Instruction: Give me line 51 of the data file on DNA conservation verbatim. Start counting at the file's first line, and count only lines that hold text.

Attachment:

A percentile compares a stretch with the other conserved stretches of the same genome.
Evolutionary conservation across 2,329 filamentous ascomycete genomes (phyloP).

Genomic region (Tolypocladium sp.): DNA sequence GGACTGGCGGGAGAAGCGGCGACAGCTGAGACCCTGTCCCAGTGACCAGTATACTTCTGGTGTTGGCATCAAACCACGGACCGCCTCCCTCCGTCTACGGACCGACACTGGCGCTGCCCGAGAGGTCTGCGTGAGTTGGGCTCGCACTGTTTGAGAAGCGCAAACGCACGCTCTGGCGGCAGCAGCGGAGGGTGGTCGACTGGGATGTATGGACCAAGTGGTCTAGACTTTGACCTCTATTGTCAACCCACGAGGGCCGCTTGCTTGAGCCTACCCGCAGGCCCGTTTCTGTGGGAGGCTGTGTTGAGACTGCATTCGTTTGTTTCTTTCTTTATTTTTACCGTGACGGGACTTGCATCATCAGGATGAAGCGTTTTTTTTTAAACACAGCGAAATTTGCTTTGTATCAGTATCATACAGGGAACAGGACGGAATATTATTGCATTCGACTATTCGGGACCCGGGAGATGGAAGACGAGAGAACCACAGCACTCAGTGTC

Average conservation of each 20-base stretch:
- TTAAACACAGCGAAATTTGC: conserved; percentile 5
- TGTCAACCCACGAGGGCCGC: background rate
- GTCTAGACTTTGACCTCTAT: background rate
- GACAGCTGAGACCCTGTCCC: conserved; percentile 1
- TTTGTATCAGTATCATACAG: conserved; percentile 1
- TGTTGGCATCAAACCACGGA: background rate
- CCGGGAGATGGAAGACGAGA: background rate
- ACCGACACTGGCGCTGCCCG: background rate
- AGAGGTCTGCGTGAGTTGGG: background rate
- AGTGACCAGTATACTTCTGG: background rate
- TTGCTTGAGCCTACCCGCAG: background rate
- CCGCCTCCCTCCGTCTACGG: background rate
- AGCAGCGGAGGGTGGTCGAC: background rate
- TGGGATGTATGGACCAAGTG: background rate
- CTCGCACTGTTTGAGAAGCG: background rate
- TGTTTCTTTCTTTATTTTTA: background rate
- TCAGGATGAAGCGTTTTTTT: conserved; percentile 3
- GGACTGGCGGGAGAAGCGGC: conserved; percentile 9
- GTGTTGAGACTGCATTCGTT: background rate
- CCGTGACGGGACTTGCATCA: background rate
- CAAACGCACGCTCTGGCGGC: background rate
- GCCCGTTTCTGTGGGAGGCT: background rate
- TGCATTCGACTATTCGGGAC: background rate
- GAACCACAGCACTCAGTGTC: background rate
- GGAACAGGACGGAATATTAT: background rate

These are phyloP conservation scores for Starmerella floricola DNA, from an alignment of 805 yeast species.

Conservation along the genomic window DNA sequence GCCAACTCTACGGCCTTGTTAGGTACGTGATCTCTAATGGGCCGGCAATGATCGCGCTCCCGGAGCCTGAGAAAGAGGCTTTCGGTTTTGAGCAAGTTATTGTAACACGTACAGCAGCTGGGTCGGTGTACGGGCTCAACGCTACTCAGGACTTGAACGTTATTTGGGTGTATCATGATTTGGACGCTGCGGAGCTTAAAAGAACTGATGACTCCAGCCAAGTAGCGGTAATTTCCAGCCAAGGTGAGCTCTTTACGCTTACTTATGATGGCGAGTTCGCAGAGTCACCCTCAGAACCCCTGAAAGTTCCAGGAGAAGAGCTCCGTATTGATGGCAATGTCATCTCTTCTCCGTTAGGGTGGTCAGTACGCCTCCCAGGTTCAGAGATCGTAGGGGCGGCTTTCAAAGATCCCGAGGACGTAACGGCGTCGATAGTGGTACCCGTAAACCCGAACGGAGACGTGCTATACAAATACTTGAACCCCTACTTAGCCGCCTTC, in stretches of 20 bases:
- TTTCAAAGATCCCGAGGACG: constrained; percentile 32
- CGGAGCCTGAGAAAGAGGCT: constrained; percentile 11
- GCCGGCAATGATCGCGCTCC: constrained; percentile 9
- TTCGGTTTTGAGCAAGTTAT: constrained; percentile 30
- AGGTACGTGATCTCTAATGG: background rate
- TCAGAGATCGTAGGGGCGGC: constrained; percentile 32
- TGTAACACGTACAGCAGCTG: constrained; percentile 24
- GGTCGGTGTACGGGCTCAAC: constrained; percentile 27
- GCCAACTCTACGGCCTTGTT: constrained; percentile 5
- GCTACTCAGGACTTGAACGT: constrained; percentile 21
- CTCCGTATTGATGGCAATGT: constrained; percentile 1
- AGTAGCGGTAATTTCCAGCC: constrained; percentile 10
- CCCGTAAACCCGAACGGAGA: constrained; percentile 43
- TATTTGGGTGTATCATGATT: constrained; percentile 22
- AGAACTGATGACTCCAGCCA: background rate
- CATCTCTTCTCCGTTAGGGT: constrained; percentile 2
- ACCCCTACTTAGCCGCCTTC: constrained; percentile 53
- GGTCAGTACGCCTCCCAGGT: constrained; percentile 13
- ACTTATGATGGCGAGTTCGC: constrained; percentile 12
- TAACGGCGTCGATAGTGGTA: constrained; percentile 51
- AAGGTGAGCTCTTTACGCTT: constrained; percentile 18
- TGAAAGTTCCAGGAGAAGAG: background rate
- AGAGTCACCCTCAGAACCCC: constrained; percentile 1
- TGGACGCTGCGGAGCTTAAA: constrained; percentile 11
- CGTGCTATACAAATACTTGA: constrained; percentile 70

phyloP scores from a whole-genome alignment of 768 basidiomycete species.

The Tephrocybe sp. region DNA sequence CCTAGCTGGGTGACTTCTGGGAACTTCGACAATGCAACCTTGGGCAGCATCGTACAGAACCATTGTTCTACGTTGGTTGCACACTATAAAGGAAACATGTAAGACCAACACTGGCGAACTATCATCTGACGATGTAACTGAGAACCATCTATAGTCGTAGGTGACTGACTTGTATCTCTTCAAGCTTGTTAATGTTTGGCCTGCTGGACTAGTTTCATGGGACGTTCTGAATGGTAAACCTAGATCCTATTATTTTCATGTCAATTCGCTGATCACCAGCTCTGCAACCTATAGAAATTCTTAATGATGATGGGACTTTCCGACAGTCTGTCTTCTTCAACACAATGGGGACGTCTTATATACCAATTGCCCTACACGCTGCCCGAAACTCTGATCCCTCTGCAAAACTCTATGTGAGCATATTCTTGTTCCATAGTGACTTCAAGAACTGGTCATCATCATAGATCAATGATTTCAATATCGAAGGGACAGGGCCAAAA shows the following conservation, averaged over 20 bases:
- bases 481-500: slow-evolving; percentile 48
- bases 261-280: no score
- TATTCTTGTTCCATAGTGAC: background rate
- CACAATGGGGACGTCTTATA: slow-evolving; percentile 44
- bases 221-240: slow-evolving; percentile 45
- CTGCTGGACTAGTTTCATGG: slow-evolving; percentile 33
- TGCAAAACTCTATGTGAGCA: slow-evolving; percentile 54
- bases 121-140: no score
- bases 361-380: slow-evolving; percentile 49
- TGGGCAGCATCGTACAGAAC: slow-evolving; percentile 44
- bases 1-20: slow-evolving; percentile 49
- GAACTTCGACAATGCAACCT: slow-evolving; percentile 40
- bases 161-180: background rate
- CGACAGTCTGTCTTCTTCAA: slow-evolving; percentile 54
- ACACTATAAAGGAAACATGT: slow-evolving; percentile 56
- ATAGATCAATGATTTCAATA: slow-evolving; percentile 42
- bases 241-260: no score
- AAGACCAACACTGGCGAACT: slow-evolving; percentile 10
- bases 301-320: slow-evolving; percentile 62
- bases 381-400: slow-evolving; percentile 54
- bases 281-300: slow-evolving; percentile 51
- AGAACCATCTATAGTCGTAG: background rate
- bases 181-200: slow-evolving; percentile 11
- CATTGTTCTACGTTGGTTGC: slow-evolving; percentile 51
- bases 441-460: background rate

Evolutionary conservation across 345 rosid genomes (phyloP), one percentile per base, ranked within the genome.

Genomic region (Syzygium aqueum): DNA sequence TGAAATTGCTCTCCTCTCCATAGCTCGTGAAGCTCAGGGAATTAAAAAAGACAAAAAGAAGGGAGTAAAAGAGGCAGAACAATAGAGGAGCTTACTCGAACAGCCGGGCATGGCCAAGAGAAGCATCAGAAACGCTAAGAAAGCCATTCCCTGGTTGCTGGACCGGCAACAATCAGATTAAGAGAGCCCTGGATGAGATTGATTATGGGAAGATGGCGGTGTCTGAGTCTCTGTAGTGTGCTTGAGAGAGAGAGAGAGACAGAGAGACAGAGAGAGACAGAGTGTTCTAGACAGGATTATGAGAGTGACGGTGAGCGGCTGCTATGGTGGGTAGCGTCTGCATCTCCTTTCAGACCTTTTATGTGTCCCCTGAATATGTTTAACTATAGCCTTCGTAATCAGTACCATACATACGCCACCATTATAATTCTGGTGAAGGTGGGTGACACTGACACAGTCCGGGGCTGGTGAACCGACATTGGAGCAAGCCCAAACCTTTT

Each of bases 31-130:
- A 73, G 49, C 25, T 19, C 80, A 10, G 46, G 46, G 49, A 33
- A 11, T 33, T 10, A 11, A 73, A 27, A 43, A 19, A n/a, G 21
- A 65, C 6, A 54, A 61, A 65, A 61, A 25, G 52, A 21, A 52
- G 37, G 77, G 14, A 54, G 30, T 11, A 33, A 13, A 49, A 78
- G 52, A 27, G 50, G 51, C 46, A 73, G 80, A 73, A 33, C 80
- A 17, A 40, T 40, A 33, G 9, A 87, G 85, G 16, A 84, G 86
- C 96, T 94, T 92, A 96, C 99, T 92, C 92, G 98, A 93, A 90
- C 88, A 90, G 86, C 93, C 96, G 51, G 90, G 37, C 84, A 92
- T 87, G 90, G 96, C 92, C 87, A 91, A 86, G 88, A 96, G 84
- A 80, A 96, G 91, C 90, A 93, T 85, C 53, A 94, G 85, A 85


- TAACGGCGTCGATAGTGGTA: constrained; percentile 51